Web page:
Welcome to Six Damn Fine Degrees. These instalments will be inspired by the idea of six degrees of separation in the loosest sense. The only rule: it connects – in some way – to the previous instalment. So come join us on our weekly foray into interconnectedness!
Hollywood. The Dream Factory. And what is a dream but a story that never happened? (Or, if you believe in the MCU, things that happen in alternate universes – which means that these alternate universes have a hell of a lot of lectures and speeches made, and lessons taught, by people who suddenly find that they’re actually naked.)
One of the greatest such ‘dreams’ brought forth by Hollywood – or, to be more frank and forthright, one of its greatest lies – is that of Orson Welles: director, actor, writer, and, if we are to believe IMDB, also Editor, Costume Designer, Script and Continuity Department, and (ironically) Self. In short, a Hollywood wunderkind supreme.
How ironic, then, that Orson Welles… play the ominous dun-dun! sound… never actually existed.
Like so many of the greatest lies, it’s not even that this one was particularly subtle or well hidden. We are not only to believe that this man directed, produced, co-wrote and starred in Citizen Kane, the Hollywood masterpiece that apparently all video games worthy of being described as art aspire to emulate, at the age of 25, we are also supposed to ignore that this boy:
Would turn into this man:
In just about 17 years? If so: what, dear god, happened in those 17 years!
Obviously it’s clear why Hollywood would like such a story, even if it is a complete fabrication: the movie industry likes its fairy tales. And once a whopper of a lie has been told, it’s embarrassing to confirm it. After all, people lapped it up. They believed in this “Orson Welles” person. They believed that he would go and do all these amazing things. And they didn’t even bat an eye when the person acting out the part of “Orson Welles” then directed, wrote (take that, William Shakespeare!) and starred in Othello – as Othello, the Moor of Venice, i.e. as a man of African extraction. It is amazing that no one ever questioned the wild inconsistencies in the Welles narrative, but the bigger the lie etc. etc.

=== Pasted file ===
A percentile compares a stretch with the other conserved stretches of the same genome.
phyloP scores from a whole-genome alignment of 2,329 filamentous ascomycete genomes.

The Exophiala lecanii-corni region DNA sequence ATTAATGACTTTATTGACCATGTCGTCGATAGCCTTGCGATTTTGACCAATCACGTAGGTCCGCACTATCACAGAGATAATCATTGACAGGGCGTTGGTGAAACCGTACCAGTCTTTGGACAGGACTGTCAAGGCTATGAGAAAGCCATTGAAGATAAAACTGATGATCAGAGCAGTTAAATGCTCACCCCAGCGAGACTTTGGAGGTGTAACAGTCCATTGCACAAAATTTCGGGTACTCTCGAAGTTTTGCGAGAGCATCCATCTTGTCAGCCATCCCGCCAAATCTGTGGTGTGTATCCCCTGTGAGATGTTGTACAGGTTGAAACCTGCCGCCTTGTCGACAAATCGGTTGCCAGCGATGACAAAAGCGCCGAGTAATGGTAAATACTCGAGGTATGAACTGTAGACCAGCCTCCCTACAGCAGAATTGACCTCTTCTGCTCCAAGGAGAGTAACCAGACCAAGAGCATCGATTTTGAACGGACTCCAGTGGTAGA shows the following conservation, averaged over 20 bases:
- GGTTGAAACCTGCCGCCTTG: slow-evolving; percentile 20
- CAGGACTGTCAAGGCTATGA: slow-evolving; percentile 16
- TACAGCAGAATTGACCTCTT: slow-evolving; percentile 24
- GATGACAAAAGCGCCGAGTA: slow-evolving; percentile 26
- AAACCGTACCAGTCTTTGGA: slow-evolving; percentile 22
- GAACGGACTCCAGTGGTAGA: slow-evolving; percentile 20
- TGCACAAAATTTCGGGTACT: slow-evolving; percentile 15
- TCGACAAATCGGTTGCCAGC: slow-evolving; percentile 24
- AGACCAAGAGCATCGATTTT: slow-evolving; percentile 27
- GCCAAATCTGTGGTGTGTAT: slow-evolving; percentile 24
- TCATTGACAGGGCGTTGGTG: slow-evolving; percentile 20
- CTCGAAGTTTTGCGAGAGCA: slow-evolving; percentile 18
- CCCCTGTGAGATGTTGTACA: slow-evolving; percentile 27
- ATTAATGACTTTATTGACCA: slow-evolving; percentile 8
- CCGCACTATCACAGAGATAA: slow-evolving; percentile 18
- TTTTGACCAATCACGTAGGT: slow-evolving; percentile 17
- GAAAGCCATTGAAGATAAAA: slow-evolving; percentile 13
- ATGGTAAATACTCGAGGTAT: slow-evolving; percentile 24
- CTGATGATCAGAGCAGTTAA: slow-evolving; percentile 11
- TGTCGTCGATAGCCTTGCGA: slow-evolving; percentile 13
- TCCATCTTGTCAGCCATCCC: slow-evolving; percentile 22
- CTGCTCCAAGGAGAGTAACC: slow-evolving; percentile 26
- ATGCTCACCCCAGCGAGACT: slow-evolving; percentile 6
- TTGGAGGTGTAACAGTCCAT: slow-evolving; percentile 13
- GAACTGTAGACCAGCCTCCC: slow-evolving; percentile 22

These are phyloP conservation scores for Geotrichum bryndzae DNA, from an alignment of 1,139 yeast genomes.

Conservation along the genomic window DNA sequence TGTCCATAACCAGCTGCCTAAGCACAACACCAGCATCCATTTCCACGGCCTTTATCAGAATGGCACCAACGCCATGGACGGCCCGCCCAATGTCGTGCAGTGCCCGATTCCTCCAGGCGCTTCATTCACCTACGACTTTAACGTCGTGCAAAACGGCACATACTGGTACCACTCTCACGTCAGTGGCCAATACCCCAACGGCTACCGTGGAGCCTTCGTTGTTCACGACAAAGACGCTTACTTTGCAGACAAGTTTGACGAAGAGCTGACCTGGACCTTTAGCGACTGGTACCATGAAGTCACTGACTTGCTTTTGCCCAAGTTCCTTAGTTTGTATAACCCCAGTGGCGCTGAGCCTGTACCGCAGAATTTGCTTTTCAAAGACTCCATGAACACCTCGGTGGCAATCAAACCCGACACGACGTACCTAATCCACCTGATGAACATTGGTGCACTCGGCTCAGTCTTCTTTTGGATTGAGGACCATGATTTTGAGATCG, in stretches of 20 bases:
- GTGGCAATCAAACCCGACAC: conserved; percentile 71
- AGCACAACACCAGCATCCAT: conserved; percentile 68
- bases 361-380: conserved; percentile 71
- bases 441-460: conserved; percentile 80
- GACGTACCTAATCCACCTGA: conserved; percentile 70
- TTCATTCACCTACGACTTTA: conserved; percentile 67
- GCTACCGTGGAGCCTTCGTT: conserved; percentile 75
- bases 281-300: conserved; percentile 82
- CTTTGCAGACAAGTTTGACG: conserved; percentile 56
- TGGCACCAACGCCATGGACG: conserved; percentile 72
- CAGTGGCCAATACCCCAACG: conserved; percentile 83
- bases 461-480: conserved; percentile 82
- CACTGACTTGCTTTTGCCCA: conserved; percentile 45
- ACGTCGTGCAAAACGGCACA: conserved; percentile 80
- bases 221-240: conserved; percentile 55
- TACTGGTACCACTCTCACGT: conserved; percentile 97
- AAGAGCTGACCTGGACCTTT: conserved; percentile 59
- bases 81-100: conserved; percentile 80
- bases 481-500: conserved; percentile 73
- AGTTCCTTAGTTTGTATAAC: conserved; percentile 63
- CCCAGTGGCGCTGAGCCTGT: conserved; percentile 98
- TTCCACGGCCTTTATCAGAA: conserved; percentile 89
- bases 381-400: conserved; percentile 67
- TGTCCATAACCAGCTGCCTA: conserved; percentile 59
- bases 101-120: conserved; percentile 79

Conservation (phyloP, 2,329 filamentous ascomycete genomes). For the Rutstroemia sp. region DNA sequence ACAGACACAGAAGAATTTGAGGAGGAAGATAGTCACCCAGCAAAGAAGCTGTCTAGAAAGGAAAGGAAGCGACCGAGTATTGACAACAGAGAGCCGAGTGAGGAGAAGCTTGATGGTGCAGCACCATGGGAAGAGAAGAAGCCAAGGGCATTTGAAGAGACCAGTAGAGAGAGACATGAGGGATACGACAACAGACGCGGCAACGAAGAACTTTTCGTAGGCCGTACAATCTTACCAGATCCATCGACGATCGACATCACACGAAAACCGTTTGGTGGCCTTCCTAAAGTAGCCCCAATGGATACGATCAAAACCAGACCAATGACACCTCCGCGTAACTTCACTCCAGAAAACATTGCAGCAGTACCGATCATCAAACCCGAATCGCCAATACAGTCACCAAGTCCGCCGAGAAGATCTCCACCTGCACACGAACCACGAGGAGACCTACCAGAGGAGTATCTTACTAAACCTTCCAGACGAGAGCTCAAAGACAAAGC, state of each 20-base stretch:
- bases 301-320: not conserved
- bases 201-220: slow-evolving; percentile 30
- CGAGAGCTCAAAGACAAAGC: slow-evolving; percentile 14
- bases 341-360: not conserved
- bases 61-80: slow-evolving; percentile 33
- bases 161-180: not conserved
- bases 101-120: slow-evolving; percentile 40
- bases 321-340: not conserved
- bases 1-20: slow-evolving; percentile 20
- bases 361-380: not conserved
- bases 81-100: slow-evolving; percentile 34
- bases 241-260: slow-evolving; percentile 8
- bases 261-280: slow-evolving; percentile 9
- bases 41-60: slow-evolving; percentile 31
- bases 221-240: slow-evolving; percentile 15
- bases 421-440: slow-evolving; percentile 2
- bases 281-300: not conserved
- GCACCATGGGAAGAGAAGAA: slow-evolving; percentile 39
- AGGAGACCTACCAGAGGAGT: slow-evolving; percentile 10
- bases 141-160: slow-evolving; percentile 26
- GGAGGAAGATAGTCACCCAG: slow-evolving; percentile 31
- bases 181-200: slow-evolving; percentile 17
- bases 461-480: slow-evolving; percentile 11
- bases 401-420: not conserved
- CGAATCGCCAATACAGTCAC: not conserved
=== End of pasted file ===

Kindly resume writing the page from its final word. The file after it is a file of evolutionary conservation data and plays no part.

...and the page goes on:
The world probably came closest to a full reveal of the Great Orson Welles Hoax in 1974, when F for Fake came out, a docudrama supposedly co-written and directed by, and starring, Welles. The film is about a professional art forger, but the longer it goes on it becomes a meditation on forgery, hoaxes and authenticity. Certainly one of the most audacious cinematic confessions, topped only by Stanley Kubrick’s The Shining, which included cryptic hints that Kubrick had faked all the scenes set in the Overlook Hotel and that they’d been actually shot on the moon!
Sadly, we will never know who the men were that performed the role of ‘Orson Welles’. The supposedly final performance of what most Orsonians acknowledge to be the proto-Welles came in 1986, one year after the man supposedly died – and children the world over heard a voice not unlike that of Charles Foster Kane emanating from a planet-size robot called Unicron:
Was this the real Orson Welles, a visitor from outer space the size and shape of a planet? Or are any of these men have a claim to being the real Welles?
In the end, it is likely that we will never solve the Welles conundrum. Who invented him? Why? To what effect? Or was it all the kind of hoax that is almost accidental: you put someone on the movie screen, you give him a name, and hey presto, people will believe they are real? Obviously we want Welles to have exist… but if we were to accept his existence, what would come next? Would we start believing that Tom Cruise is anything other than an extended, decades-long special effect? That Keanu Reeves was dreamed up inside a computer? That Brad Pitt isn’t just a cleverly filmed matte painting? That Martians didn’t land on Earth in 1938 and almost conquered our planet?
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